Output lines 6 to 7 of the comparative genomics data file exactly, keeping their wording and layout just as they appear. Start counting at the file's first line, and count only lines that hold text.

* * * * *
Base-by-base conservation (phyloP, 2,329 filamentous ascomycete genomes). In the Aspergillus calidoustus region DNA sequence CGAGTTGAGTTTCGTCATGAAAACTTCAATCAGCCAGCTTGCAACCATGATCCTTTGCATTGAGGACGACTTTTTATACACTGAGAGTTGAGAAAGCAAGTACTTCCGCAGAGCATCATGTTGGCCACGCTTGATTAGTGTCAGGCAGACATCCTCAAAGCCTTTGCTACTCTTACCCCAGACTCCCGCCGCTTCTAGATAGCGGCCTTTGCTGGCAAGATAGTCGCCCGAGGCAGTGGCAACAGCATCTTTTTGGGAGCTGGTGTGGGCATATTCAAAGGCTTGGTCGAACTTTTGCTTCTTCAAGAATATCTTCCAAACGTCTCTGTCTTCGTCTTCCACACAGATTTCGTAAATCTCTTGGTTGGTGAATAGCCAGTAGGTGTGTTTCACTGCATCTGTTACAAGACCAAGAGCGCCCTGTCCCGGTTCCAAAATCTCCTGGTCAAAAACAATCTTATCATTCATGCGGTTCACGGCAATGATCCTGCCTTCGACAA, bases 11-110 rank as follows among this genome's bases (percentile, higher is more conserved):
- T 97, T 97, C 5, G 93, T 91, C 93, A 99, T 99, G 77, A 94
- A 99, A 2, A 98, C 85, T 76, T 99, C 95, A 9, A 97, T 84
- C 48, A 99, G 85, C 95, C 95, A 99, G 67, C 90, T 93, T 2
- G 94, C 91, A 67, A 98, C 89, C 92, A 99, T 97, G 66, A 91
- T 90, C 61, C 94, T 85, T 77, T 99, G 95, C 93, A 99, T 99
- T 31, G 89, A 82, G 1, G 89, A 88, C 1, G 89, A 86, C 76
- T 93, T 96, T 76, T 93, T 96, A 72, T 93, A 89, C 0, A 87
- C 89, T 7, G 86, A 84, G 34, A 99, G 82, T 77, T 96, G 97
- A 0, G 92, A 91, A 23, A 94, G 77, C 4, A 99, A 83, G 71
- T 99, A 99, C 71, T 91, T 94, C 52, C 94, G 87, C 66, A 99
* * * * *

- T 90, C 61, C 94, T 85, T 77, T 99, G 95, C 93, A 99, T 99
- T 31, G 89, A 82, G 1, G 89, A 88, C 1, G 89, A 86, C 76